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Is history hidden in the words we read and write about the world around us?

A massive study of 150 years of digitized British newspapers says events can be determined, and historical patterns better understood, through crunching big-data numbers of old journalism newspaper stories, in a study published today.

“We have demonstrated that computational approaches can establish meaningful relationships between a given signal in large-scale textual corpora and verifiable historical moments,” said Tom Landsall-Welfare, a computer scientist, and one of the authors.

The University of Bristol team crunched the numbers on some 36 million articles, totaling 28.6 billion words, comprising about 14 percent of all the regional U.K. newspaper content from 1800 to 1950, as described in the Proceedings of the National Academy of Sciences.

Trends emerged, from the words and their usage. “Britishness” emerged as a popular idea in the first part of the 20th century, and absolutely spiked during the world wars. The turning point from steam to electrical power was in 1898, according to the analysis. Trains overtook horses in 1902, foreshadowing the future of transportation. The term “panic” boldly spiked to highlight banking crises in 1826, 1847, 1857 and 1866. “Suffragette” and “suffrage” rocket up in 1906 and remain intense until 1918, when British women got the vote. Culturally, actors, singers and dancers begin to gain prominence over politicians in the 1890s and right into the turn of the 20th century. “Football” overtakes “cricket” in mentions in the first decade of the 20th century.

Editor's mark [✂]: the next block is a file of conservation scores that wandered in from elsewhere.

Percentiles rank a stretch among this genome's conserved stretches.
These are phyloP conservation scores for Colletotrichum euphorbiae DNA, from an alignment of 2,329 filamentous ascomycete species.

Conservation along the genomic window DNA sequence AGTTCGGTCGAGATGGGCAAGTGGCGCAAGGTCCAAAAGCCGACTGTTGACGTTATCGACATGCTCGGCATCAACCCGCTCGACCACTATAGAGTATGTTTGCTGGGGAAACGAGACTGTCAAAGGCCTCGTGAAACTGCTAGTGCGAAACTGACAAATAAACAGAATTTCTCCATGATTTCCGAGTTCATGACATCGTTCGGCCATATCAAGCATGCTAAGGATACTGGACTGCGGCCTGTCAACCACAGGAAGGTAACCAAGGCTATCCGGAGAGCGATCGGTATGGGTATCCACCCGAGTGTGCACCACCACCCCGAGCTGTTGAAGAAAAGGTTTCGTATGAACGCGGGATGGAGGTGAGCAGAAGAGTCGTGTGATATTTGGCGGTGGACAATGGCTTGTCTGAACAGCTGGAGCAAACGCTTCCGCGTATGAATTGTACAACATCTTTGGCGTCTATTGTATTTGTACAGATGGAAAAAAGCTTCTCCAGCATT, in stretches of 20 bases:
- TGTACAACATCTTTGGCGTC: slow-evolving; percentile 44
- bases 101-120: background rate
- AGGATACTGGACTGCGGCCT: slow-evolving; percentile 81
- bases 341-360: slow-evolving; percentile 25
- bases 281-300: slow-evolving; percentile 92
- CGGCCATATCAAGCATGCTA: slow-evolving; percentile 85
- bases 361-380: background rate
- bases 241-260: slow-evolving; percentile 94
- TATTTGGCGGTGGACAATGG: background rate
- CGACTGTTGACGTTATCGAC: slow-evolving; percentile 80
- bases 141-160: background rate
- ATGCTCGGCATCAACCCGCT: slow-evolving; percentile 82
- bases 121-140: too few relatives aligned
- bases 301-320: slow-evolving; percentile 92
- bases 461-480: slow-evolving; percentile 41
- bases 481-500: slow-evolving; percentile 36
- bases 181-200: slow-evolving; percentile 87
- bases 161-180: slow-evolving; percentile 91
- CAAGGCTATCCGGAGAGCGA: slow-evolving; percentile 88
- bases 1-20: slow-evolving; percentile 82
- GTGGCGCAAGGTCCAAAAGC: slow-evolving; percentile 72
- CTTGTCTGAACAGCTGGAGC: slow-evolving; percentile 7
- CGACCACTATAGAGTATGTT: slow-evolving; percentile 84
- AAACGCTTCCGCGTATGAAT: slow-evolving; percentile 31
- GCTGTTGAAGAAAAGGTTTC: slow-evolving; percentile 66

“The research team showed that changes and continuities detected in newspaper content can reflect culture, biases in representation or actual real-world events,” said Nello Cristianini, professor of Artificial Intelligence at the University of Bristol, and leader of the team. “More detailed studies on the same data will be performed.”

Cristianini pointed Laboratory Equipment to a study the same team, including the FindMyPast Newspaper archiving team from Scotland, published in PLOS One in November. Cristianini said the initial looks were "proof of concept" - and there were many more forays into the data to come.

"We will keep looking at U.S. historical news, plus were are no looking at cime in the Victorian U.K. and I just got ahold of some Italian newspapers," the AI professor told Laboratory Equipment.

The Bristol studies are not the first of their kind. Some 5 million books in English published over the course of 200 years were scanned similarly for cultural clues, with results published in the journal Science in 2011. Critics of that study focused their ire on the methodology of counting words alone, without adding context or accounting for other variables.

The newspapers were much better at keeping focused on events in a timely, trackable way, the authors of the new study contend.

“We found that the impact of key events, such as coronations, conclaves, wars and epidemics, was much more obvious in our corpus, with peaks allowing us to identify specific years in which events occurred,” they write, adding that books are more “reflective in nature and less time-bound.”

But the human element is not included in the computerized analysis, they add.

“However, what cannot be automated is the understanding of the implications of these findings for people,” said Lansdall-Welfare, the computer scientist. “That will always be the realm of the humanities and social sciences, and never that of machines.”

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